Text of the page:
...outside this circle of "attack-and-defense," there is a much rarer species of quarrel-motivation, whose goals are as abstract as any goals can be. I will deal more fully with these motivations, at least in terms of fictional narrative, in Part 2.Abstract goal-affects relate more properly to *thymos,* the emotional need for esteem. Receiving high esteem in a given society does, to be sure, sometimes manifest in concrete benefits: lofty political advancement, sexual partners who want to sleep with someone "famous." Yet without doubt there are individuals who labor to do things they deem difficult but right without any remuneration, because they can better esteem themselves for having performed such actions. Neither the logic of the desire for gain nor the desire for safety seems to govern the operations of *thymos,* whether one speaks of real-life or fictional motivations.
I've repeatedly emphasized that the radical of all fiction is conflict. This is far from a new notion, but it's virtually ignored by those critics who prefer to see canonical "art" fiction as phenomenologically separate from "popular fiction." I reject that separation, of course. Most popular fiction concerns itself with the immediate, kinetic threats of violence and/or death, and I find that these kinetic effects illustrate a "death-drive" that is present in all narrative, though it's generally disguised in fiction aimed at a minority audience.
Popular fiction is also particularly adept at providing its characters with motivations that seem unrealistic from a mimetic standpoint but which nevertheless resonate in terms of illustrating the raw human need for "esteem," which as stated earlier parallels Hobbes' motive of "reputation." Esteem, whether experienced within a society of peers or within one's own self-evaluation, can take many different forms in fictional narrative, but the form I find most relevant is the notion of strength, be it physical or moral.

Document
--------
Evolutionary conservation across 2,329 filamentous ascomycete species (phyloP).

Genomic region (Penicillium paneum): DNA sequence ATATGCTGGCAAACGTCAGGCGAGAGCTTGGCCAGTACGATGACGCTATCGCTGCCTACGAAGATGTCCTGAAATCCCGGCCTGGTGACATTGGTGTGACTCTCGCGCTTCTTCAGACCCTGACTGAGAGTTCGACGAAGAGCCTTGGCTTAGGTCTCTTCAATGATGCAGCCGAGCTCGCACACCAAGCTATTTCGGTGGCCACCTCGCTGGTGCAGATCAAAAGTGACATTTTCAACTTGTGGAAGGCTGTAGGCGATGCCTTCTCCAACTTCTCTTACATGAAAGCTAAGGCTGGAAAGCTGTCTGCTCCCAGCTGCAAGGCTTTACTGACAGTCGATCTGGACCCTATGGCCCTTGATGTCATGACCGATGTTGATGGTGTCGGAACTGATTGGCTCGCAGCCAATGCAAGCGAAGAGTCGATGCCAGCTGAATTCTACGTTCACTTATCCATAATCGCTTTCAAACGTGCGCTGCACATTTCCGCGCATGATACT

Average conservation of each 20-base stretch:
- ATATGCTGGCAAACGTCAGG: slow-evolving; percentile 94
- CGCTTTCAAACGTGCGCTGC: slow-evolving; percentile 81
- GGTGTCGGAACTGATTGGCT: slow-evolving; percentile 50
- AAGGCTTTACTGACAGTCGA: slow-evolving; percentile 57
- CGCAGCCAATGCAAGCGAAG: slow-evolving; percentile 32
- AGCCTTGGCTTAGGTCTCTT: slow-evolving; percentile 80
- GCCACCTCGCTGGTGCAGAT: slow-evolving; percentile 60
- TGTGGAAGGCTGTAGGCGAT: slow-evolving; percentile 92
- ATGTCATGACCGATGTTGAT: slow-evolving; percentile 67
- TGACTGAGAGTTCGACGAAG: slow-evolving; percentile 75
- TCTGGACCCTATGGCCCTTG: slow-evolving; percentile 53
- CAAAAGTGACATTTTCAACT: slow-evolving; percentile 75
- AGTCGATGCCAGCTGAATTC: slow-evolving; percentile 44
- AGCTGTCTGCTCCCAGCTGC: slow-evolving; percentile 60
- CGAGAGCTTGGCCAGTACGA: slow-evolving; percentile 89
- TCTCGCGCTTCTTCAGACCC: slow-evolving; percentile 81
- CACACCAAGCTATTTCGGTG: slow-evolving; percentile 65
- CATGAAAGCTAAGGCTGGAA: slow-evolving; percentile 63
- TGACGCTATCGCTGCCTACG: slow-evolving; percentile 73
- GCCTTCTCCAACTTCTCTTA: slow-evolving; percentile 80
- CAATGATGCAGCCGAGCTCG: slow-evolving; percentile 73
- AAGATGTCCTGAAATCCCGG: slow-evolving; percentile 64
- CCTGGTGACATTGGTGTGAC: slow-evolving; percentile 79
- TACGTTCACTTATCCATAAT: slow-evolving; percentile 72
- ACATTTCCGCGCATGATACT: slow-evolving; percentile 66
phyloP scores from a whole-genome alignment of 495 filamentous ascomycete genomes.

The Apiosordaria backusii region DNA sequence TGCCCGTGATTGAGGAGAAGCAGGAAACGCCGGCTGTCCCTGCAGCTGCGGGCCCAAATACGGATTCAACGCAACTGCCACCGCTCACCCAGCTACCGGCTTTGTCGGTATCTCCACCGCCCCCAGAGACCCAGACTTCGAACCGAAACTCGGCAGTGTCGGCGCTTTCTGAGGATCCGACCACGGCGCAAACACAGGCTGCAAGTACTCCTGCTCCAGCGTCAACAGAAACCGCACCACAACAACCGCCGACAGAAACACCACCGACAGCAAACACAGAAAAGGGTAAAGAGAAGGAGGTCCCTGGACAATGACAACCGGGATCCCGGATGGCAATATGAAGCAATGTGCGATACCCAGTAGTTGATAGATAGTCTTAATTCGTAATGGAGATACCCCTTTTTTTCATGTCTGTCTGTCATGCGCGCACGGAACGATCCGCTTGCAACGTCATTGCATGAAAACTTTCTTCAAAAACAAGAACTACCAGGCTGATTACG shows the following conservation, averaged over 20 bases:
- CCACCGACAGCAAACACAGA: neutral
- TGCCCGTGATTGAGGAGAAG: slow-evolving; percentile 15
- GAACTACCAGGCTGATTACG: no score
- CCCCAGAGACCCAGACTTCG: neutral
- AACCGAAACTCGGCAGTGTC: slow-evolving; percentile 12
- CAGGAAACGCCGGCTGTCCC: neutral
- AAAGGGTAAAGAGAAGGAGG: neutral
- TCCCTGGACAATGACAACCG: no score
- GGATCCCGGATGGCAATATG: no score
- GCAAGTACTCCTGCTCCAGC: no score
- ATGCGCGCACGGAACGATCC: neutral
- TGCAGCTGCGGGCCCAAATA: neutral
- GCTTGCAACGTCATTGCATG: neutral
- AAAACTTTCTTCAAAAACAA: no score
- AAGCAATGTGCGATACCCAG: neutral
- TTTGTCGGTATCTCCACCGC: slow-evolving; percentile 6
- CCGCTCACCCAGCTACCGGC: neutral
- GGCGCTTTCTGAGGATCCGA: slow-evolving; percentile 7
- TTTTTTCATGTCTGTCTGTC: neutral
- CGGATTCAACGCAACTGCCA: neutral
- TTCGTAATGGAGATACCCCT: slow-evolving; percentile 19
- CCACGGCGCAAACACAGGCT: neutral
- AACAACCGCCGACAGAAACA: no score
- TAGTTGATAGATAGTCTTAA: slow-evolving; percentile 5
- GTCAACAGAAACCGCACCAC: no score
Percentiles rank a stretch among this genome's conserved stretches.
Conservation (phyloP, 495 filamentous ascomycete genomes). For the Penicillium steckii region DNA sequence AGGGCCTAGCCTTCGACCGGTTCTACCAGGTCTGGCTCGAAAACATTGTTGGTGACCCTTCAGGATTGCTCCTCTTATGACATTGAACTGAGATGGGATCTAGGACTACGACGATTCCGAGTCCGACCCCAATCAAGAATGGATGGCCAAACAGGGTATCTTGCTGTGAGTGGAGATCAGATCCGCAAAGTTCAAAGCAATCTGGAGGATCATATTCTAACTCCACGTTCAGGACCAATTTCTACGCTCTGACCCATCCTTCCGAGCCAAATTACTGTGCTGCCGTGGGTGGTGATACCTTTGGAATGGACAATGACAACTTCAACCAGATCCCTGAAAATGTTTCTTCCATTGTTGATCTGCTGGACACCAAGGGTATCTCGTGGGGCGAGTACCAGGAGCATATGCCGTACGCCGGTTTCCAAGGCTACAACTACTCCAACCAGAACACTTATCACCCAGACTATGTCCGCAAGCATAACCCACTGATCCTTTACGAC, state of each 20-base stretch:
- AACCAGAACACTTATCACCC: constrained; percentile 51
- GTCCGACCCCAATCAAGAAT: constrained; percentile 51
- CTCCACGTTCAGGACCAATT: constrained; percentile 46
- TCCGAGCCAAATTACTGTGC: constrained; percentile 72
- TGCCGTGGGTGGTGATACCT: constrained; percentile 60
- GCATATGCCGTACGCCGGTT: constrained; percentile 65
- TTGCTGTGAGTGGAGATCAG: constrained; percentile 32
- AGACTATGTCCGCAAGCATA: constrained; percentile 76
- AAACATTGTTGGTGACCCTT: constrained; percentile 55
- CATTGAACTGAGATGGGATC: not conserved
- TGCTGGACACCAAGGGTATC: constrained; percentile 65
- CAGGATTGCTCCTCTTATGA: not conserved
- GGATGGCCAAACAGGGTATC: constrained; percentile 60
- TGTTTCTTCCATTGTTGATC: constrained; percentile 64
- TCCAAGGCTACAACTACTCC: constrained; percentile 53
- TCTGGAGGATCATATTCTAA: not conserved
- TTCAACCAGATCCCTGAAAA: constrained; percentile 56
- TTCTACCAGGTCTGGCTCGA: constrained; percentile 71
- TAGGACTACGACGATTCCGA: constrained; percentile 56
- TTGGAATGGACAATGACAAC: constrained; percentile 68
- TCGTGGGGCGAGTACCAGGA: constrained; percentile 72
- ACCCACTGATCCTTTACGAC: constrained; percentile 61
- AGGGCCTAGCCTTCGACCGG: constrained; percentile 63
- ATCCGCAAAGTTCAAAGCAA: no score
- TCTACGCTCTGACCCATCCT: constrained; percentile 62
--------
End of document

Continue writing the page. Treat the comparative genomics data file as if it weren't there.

I borrow the term "death-drive" from Freud, but reject the logic he applied to it, rooted as it was in the concept of sexuality as the fundamental form of human "libido." Freud's late concept of "thanatos," a death-impulse to parallel "eros," the life-impulse, never proves persuasive, but the two terms could be adapted to better effect in a system that admitted, as Jung did, that "libido" must relate to all phenomena in which humans descry the phenomena of strength and/or energy. Not infrequently human observers relate to high levels of strength or energy with what has been variously called "the sense of the sublime" or "the sense of wonder." One might also regard this as functionally covalent with the paraphilia known as "sthenolagnia," though obviously one would not be dealing with something possessed of the same specified intensity that appears in a sexual fetish.